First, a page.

Internationalisation Post-COVID: what the new “International” might look like
The worldwide Covid-19 pandemic has clearly thrown the world into a state of uncertainty about the future. For business schools, this is a very challenging and worrying time for internationalisation activity. Not being able to easily recruit students from overseas, providing opportunities for students and staff to travel to improve and broaden their experiences is a clearly a severely limiting factor to delivering on international objectives and pledges. Simply put, there is no international activity in real, physical terms – and for some institutions, the drastic decline in international recruitment will have unfortunate financial consequences.
Yet, internationalisation still exists. International students are, on the whole, still registered and attending online classes, overseas collaborative partnerships, programmes, provisions, research, business engagement and impact all still remain - and indeed international recruitment is still continuing.
But as countries and regions begin a slow and complex journey out of lockdown I believe the way we define and lead internationalisation will change post-pandemic.
Firstly, the past 10 weeks have clearly shown that international now also means online and digital. For many business schools, the transition to online teaching has broadly been a success and has worked very well within a short timeframe. This is because business schools have and always will be comfortable with the usage of technology in the workplace – after all, it is what we routinely teach to our students and communicate to companies. More importantly, technology enhanced learning (TEL) has been a cornerstone of effective teaching and learning innovation in our part of the sector for the last 20 years. Thus, if not already, all business schools have increased their international footprint and reach overnight through digital means without setting foot out of their front door.
Secondly, internationalisation should instead be re-termed as Global Reach (or similar). Why the difference? Semantically, global defines an entirety whereas international usually means overseas. At the moment, international engagement – especially in terms of students – is truly without borders so, should actually be global given we are experiencing an agnostic, borderless awareness, appreciation and need to engage with each other. All countries and regions are in some sense, equally distant. Geography has become an oxymoron!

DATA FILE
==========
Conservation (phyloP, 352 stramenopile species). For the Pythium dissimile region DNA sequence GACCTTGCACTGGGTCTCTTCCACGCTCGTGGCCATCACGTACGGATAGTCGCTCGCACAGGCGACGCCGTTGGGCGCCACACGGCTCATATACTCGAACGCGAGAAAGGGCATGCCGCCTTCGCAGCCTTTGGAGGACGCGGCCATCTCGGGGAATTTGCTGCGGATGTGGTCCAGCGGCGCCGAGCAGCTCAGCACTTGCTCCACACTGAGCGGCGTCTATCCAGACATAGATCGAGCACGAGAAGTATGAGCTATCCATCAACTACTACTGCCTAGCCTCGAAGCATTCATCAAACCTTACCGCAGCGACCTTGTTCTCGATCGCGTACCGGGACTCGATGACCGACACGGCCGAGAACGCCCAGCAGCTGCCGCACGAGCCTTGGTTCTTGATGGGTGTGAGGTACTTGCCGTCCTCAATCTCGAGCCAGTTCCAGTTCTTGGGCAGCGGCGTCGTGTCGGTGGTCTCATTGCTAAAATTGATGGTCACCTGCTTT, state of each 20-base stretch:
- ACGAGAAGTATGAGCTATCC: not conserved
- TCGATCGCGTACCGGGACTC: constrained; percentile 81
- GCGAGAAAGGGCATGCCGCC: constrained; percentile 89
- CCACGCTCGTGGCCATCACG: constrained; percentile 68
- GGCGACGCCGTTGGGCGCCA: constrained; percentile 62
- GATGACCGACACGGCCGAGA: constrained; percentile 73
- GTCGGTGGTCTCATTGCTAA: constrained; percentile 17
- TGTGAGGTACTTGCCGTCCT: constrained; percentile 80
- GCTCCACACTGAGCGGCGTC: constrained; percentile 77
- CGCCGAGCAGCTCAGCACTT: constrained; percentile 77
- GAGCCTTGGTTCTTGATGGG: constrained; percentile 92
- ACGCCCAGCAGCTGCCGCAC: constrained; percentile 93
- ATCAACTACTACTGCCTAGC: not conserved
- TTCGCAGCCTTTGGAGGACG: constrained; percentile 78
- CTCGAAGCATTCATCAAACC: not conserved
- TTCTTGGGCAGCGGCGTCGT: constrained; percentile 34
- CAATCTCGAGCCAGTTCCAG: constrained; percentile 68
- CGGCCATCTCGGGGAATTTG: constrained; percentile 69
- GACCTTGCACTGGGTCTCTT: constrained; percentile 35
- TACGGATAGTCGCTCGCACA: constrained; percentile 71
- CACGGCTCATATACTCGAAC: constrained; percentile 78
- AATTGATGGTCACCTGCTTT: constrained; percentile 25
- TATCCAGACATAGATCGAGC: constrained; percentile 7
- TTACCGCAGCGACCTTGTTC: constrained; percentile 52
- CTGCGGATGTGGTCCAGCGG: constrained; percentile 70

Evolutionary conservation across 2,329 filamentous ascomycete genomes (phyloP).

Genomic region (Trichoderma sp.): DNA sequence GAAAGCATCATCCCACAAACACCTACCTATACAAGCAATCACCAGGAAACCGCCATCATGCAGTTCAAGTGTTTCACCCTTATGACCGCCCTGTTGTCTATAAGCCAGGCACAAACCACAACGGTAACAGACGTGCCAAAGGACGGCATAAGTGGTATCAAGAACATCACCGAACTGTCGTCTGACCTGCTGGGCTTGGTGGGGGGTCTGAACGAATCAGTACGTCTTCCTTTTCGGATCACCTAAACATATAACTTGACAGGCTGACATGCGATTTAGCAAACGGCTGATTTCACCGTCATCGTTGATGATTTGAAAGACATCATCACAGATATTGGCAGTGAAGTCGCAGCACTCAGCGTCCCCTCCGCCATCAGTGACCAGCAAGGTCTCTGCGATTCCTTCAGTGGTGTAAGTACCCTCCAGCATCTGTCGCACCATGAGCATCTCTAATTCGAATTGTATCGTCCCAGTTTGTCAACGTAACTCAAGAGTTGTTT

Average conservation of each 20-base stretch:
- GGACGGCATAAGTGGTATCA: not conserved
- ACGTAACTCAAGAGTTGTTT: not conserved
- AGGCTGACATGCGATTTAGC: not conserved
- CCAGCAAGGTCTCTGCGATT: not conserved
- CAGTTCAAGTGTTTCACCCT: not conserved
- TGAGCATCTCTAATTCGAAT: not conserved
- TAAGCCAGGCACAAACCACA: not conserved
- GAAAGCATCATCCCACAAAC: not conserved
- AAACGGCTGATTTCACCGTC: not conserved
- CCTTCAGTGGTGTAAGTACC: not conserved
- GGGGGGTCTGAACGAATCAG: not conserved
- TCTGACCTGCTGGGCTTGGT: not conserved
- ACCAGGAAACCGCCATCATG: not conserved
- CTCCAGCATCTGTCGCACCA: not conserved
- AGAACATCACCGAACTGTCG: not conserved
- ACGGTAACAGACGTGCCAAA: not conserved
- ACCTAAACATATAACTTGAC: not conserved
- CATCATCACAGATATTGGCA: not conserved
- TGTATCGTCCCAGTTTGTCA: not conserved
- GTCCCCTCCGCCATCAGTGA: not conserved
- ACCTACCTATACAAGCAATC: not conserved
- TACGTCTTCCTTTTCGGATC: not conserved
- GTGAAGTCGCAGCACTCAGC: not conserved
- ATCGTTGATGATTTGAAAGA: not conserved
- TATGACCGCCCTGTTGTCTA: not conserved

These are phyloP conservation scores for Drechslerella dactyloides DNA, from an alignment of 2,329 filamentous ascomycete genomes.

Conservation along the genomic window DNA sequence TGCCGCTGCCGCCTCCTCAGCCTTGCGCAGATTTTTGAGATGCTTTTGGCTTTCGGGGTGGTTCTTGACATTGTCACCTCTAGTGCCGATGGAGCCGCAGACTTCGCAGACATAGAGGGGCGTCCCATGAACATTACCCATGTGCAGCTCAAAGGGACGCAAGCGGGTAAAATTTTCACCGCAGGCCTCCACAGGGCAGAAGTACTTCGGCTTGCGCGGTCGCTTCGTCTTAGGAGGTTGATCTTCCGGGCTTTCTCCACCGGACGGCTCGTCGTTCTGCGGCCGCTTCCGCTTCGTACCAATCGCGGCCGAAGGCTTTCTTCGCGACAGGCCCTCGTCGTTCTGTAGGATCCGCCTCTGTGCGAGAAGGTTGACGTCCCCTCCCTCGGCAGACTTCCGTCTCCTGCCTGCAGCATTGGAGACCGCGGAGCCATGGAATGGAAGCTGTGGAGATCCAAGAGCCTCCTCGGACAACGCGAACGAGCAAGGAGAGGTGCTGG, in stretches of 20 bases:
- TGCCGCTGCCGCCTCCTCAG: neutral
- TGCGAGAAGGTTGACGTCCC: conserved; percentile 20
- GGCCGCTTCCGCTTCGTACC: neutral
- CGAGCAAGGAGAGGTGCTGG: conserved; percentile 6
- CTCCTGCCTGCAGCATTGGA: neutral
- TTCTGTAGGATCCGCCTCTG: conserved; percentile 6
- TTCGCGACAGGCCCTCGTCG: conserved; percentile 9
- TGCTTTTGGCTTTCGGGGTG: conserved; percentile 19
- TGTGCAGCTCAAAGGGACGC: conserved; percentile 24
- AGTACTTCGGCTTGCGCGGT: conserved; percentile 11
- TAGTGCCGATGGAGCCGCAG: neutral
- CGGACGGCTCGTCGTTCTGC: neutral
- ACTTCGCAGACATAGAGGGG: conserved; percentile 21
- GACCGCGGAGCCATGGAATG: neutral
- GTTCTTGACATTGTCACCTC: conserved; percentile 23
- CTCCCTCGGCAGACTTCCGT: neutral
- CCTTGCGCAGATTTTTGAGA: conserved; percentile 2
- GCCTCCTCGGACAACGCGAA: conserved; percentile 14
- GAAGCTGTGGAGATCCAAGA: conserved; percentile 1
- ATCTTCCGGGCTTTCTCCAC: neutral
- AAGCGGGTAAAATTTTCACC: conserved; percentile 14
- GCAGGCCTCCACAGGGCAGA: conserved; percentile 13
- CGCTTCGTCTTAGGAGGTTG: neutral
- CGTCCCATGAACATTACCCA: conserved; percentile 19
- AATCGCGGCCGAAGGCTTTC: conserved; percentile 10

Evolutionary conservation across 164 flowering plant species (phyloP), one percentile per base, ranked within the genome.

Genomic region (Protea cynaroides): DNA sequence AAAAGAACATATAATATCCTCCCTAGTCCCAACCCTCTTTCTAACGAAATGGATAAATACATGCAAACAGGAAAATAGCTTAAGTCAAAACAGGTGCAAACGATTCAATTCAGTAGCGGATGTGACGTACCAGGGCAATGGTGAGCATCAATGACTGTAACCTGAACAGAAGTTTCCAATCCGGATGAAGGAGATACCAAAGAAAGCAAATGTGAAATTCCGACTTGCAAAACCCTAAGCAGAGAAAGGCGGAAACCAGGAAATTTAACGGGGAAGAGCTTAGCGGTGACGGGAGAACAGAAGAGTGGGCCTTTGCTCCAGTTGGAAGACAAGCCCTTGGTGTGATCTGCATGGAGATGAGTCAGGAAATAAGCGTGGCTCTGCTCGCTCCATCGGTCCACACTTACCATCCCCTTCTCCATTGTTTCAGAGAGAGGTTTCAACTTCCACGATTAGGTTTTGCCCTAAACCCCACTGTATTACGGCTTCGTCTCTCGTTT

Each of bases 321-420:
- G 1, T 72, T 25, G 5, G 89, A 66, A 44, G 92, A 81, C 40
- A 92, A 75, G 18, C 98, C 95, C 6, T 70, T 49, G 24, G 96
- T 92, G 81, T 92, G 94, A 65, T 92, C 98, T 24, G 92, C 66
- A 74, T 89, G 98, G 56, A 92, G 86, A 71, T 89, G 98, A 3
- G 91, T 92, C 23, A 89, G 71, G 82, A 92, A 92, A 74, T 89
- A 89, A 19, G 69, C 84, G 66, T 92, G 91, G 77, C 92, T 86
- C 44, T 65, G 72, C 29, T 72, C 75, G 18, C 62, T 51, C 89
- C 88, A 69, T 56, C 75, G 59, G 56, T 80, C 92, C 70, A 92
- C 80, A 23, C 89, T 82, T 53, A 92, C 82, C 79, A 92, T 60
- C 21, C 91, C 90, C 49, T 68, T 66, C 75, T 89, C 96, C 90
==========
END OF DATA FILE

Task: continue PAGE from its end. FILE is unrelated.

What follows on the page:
Thirdly, we will need to become better at identifying and navigating our way out of the current Volatile, Uncertain, Complex and Ambiguous (VUCA) situation. International strategy will need to be more agile, flexible and futures-based than ever before. It is clear that COVID-19 will not be a short term condition and situation and that this may be a long-term background disease. Thus, those involved in international efforts need to become skilled at using futures and forecasting approaches and models. For example, using the eponymous Johari’s window, as “internationalists” we should learn to frame and make better sense of the array of known and unknown factors before us.
Up until now, I believe most internationalisation efforts have fallen into one of two categories. One type of internationalisation which might be termed as “known knowns” (e.g. strengths in ERASMUS student / staff exchange). Alternatively this could be exemplified through using the term in the title of the school – “ACME International Business School”. A second form of internationalisation is more opaque – the so-called “unknown knowns” (e.g. safeguarding key / high value research collaborations with other institutions or companies). Here, for a number of reasons, institutions may be cautious or apprehensive about sharing and identifying their overseas partnerships – either because they feel they are unsubstantial or are worried about losing them to competitors and peers.
But post-COVID, noting international is both digital and global, business schools need to become more comfortable with the remaining two dimensions of internationalisation.
The “known unknowns” in this context, are those efforts and strategies which we might be blind to but which are recognised by others as an area of opportunity. For example, this might include historical or lapsed overseas partnerships and recruitment markets which were once redundant but might now be relevant and appropriate again. Lastly, the “unknown unknowns” of internationalisation is where there will be the most challenge but also the greatest opportunity. In this quadrant, the points above notwithstanding, we will need to use our skills of self- and shared-discovery in order to redefine what internationalisation truly is and how it will work for each of our institutions. Internationalisation will therefore need to include a greater collaboration, discussion and development with key stakeholders (students, academic and administrative staff, partners, accrediting bodies).
In sum, international in the future will mean very different things to each institution – but where for collaboration and engagement’s sake, we will need to learn to share our definitions and objectives a lot more openly.
That is, perhaps, one certainty we can predict in these strange times.
By Professor Amir Sharif, Associate Dean (International & Accreditations), School of Management, Faculty of Management Law and Social Sciences, University of Bradford